Nicolas Michelin, Michel Delplace, Cyril Trétout
and their team wish you the very best for 2016.
ANMA-Agence Nicolas Michelin & Associés-(Nicolas Michelin, Michel Delplace and Cyril Trétout) is a Limited Company based in central Paris in the 10th arrondissement that employs 80 people. It is structured into two departments, architecture and urban planning, as well as covering work in the fields of landscaping and design.
A number of ANMA’s attitudes towards programmes and sites have been apparent since it was first founded in 2000: drawing strength from and acting in relation to the existing elements; utilising light, economic and sound solutions; seeking energy-saving systems; aiming for the essential; opening up possibilities for future, unplanned uses. These are the guiding principles in all our projects. For each new study, we develop ideas and make visual and theoretical research that will bolster these approaches.
We have a consistent approach based on five strong ideas: ultracontextuality, lightness, “natural” energy savings, adaptability, and the extraordinary ordinary. Every one of our projects is different and it is this custom-made approach that qualifies our production.
Ongoing observation of the city has taught us to distinguish the hidden importance, the significantly ordinary and the elements of context at play and further the analysis and choices we make in our urban studies. We are convinced that dwelling on a small scale is just as important as infrastructures on a large scale. Hence the specific intentions we express to reinforce and support the urban project. These plans make way for the architecture of designers who will come and work on the site, but also lay down invariants that nonetheless provide for vast potential. An urban master plan is a guide map that will know how to adapt to circumstances over time.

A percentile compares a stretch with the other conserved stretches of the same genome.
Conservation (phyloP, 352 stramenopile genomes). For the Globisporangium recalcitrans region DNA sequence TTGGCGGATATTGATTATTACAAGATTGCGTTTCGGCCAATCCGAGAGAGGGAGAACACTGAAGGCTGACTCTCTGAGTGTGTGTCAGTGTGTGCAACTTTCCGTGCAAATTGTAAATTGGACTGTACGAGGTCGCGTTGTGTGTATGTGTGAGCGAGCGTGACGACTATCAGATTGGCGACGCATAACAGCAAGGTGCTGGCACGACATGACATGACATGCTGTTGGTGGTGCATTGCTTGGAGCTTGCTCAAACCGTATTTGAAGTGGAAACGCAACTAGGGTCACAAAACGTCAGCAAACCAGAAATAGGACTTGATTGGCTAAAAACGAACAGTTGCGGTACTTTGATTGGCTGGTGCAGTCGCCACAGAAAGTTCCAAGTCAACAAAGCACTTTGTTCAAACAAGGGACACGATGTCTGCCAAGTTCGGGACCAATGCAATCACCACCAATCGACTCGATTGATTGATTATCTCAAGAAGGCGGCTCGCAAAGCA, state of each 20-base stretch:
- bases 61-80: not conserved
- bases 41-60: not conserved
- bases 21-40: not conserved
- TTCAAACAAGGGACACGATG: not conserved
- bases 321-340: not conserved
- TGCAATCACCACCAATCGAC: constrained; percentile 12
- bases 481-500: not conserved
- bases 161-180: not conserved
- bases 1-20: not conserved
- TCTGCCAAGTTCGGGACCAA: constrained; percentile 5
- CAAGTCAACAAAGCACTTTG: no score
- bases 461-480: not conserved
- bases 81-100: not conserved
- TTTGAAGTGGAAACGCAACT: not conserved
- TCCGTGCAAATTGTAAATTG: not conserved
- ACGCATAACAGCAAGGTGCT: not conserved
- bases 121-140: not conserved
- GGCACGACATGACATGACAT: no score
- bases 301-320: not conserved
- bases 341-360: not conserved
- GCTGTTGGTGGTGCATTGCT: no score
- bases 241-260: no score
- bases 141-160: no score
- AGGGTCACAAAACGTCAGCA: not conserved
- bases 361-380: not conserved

Our architectural and planning projects are all designed and developed along ecological principles: create lightweight constructions, avoid traumatising the site, leave room for nature, create green stretches, harness wind and solar energy, collect rainwater, and use the coolness of the ground for ventilation.
Proper integration, reinforced specificities, making use of potential, mixing functions: these attitudes form the cornerstones of respect for the environment.